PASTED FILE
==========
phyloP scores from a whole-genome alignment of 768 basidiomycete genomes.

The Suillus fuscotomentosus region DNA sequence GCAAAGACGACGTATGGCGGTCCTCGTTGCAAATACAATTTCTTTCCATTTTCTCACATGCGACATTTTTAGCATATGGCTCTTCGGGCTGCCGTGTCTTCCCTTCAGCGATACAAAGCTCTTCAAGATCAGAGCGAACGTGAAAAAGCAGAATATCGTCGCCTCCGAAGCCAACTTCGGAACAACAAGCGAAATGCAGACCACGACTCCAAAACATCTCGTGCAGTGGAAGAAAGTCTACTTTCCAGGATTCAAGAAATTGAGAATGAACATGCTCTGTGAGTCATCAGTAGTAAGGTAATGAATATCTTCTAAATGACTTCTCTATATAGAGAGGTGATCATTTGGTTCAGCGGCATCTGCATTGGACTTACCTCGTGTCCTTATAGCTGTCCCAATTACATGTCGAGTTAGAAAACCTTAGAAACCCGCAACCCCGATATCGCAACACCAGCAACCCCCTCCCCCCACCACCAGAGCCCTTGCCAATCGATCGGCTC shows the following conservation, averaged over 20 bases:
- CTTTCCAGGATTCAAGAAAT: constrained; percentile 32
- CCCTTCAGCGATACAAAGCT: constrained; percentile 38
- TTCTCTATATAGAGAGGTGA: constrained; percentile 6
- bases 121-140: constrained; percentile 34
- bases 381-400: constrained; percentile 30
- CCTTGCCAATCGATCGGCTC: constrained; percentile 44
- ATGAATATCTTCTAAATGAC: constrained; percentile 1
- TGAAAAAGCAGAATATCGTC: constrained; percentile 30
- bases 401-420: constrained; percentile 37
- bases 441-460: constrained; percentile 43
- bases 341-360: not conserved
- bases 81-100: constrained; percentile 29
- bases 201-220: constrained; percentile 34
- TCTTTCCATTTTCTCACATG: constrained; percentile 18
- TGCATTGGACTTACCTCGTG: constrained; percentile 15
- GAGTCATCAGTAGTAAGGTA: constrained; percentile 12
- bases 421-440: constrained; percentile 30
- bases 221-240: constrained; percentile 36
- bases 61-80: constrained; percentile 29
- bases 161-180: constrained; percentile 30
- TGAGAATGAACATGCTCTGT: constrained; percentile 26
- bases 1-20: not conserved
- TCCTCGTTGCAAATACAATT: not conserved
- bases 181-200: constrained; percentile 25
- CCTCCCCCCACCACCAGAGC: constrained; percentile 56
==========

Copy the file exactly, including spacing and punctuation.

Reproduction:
phyloP scores from a whole-genome alignment of 768 basidiomycete genomes.

The Suillus fuscotomentosus region DNA sequence GCAAAGACGACGTATGGCGGTCCTCGTTGCAAATACAATTTCTTTCCATTTTCTCACATGCGACATTTTTAGCATATGGCTCTTCGGGCTGCCGTGTCTTCCCTTCAGCGATACAAAGCTCTTCAAGATCAGAGCGAACGTGAAAAAGCAGAATATCGTCGCCTCCGAAGCCAACTTCGGAACAACAAGCGAAATGCAGACCACGACTCCAAAACATCTCGTGCAGTGGAAGAAAGTCTACTTTCCAGGATTCAAGAAATTGAGAATGAACATGCTCTGTGAGTCATCAGTAGTAAGGTAATGAATATCTTCTAAATGACTTCTCTATATAGAGAGGTGATCATTTGGTTCAGCGGCATCTGCATTGGACTTACCTCGTGTCCTTATAGCTGTCCCAATTACATGTCGAGTTAGAAAACCTTAGAAACCCGCAACCCCGATATCGCAACACCAGCAACCCCCTCCCCCCACCACCAGAGCCCTTGCCAATCGATCGGCTC shows the following conservation, averaged over 20 bases:
- CTTTCCAGGATTCAAGAAAT: constrained; percentile 32
- CCCTTCAGCGATACAAAGCT: constrained; percentile 38
- TTCTCTATATAGAGAGGTGA: constrained; percentile 6
- bases 121-140: constrained; percentile 34
- bases 381-400: constrained; percentile 30
- CCTTGCCAATCGATCGGCTC: constrained; percentile 44
- ATGAATATCTTCTAAATGAC: constrained; percentile 1
- TGAAAAAGCAGAATATCGTC: constrained; percentile 30
- bases 401-420: constrained; percentile 37
- bases 441-460: constrained; percentile 43
- bases 341-360: not conserved
- bases 81-100: constrained; percentile 29
- bases 201-220: constrained; percentile 34
- TCTTTCCATTTTCTCACATG: constrained; percentile 18
- TGCATTGGACTTACCTCGTG: constrained; percentile 15
- GAGTCATCAGTAGTAAGGTA: constrained; percentile 12
- bases 421-440: constrained; percentile 30
- bases 221-240: constrained; percentile 36
- bases 61-80: constrained; percentile 29
- bases 161-180: constrained; percentile 30
- TGAGAATGAACATGCTCTGT: constrained; percentile 26
- bases 1-20: not conserved
- TCCTCGTTGCAAATACAATT: not conserved
- bases 181-200: constrained; percentile 25
- CCTCCCCCCACCACCAGAGC: constrained; percentile 56